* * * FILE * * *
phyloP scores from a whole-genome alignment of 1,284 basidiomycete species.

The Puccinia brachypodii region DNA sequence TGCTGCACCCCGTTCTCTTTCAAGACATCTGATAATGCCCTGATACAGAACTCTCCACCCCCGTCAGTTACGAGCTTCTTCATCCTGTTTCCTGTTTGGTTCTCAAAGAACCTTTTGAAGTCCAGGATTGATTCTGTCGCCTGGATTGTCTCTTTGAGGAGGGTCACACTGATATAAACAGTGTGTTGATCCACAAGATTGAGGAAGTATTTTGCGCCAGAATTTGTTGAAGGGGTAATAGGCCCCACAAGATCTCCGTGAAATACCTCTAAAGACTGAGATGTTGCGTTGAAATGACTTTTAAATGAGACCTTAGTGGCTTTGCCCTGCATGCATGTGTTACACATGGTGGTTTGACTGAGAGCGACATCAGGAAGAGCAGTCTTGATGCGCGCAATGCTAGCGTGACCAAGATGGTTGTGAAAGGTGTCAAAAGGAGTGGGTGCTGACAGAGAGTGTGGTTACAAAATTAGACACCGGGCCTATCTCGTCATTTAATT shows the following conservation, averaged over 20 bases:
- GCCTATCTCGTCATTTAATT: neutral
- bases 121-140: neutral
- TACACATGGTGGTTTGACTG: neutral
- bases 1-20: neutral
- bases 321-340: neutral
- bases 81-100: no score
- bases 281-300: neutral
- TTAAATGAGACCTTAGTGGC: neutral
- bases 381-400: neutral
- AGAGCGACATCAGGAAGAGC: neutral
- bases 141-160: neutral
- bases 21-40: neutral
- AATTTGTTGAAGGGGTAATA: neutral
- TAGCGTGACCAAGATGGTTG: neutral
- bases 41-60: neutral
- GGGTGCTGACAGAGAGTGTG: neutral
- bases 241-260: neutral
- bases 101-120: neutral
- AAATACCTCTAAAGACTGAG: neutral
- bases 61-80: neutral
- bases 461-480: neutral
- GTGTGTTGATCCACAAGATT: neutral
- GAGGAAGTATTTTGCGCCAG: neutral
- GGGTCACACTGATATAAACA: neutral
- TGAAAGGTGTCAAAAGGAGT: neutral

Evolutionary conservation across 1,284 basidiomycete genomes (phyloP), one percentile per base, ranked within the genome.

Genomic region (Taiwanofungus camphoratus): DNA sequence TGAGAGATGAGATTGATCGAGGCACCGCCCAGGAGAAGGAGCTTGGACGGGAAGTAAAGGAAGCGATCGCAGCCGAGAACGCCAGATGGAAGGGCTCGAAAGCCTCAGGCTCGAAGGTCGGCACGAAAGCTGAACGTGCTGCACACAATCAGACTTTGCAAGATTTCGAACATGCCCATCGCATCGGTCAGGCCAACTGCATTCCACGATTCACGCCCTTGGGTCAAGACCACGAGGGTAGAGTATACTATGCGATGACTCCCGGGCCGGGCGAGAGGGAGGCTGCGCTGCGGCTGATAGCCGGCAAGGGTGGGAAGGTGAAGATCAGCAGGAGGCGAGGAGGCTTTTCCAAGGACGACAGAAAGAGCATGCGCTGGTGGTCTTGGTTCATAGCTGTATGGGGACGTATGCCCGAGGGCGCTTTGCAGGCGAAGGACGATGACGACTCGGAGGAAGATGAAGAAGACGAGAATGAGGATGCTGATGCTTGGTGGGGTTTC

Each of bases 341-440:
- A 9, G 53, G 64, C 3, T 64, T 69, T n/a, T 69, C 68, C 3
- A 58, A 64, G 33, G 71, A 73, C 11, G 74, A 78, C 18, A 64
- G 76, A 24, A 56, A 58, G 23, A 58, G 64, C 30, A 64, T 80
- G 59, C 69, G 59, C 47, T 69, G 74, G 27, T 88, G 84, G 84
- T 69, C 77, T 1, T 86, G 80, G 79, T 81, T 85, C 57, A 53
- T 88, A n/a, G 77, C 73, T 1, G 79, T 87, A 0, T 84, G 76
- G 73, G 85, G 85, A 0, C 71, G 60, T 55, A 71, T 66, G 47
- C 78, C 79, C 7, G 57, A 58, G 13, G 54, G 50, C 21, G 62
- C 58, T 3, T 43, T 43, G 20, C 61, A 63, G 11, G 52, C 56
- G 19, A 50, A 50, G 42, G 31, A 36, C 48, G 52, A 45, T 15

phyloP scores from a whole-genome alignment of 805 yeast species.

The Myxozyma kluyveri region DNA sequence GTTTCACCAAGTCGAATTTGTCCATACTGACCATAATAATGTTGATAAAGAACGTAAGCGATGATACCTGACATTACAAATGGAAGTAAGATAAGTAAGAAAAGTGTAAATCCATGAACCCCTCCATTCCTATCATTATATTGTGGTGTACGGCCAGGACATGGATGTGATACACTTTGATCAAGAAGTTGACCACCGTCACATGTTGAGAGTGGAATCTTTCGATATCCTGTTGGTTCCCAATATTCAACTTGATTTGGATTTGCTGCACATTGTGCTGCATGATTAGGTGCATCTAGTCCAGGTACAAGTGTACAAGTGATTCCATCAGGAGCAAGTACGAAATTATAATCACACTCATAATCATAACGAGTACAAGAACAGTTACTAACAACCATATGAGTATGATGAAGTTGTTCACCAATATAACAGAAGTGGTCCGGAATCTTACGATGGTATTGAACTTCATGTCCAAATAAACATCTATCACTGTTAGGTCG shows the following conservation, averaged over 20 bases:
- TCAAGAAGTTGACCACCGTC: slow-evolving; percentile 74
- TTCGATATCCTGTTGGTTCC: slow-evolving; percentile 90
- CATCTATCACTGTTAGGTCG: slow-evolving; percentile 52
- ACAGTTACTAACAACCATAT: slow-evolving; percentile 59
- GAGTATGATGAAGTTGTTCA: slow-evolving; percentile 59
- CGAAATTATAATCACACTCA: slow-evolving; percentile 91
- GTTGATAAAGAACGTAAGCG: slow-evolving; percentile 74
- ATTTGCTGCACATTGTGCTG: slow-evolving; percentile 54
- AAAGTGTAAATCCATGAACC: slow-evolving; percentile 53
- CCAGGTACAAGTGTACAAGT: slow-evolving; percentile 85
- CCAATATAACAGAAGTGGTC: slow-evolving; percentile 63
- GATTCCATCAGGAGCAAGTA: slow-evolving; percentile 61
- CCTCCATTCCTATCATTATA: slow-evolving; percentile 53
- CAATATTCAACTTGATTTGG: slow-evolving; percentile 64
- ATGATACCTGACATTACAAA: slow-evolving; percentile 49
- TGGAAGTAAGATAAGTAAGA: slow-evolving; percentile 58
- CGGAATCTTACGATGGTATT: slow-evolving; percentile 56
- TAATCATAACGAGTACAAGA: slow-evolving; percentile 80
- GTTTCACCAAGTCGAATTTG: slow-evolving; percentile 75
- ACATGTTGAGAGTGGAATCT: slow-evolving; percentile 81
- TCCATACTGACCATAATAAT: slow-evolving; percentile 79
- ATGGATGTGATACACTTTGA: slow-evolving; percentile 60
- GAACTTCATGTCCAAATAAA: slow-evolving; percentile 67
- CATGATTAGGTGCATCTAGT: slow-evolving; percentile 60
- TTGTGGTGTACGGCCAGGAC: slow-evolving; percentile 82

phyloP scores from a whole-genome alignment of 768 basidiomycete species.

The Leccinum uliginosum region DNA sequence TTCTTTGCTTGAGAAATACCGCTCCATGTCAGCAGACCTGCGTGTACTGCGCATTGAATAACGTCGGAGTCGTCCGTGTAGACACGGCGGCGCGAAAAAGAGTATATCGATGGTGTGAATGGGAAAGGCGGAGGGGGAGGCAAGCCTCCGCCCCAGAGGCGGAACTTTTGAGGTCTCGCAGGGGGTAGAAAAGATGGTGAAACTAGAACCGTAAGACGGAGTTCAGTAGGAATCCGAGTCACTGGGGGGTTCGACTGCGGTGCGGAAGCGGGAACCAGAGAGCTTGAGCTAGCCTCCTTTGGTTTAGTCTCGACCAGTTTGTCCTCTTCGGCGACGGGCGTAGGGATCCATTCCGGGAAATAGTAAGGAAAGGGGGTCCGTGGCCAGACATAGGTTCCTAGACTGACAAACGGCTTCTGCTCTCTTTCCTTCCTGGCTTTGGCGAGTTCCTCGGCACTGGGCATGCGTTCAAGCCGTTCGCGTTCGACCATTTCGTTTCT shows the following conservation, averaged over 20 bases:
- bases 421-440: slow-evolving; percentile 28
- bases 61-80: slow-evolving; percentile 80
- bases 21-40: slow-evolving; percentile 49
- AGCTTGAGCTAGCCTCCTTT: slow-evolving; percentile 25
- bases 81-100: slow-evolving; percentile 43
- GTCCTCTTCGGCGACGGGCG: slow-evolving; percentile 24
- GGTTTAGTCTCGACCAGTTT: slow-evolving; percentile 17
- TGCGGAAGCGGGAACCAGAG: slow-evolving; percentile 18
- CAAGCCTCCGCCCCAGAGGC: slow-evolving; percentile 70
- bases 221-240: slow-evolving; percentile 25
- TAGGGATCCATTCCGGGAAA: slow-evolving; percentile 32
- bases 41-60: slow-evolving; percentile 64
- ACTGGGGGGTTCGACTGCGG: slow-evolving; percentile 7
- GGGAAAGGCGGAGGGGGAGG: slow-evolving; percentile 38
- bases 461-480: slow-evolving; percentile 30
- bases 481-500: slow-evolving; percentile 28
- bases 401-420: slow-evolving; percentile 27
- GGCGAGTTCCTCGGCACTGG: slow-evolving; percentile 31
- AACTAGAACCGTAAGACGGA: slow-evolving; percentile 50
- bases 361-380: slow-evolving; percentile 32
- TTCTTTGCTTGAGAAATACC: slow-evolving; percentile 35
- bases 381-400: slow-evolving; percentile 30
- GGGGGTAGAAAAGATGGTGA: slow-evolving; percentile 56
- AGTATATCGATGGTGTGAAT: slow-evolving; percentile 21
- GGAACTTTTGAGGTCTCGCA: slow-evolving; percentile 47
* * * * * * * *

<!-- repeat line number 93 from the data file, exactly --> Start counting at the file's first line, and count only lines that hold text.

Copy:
- AGTATATCGATGGTGTGAAT: slow-evolving; percentile 21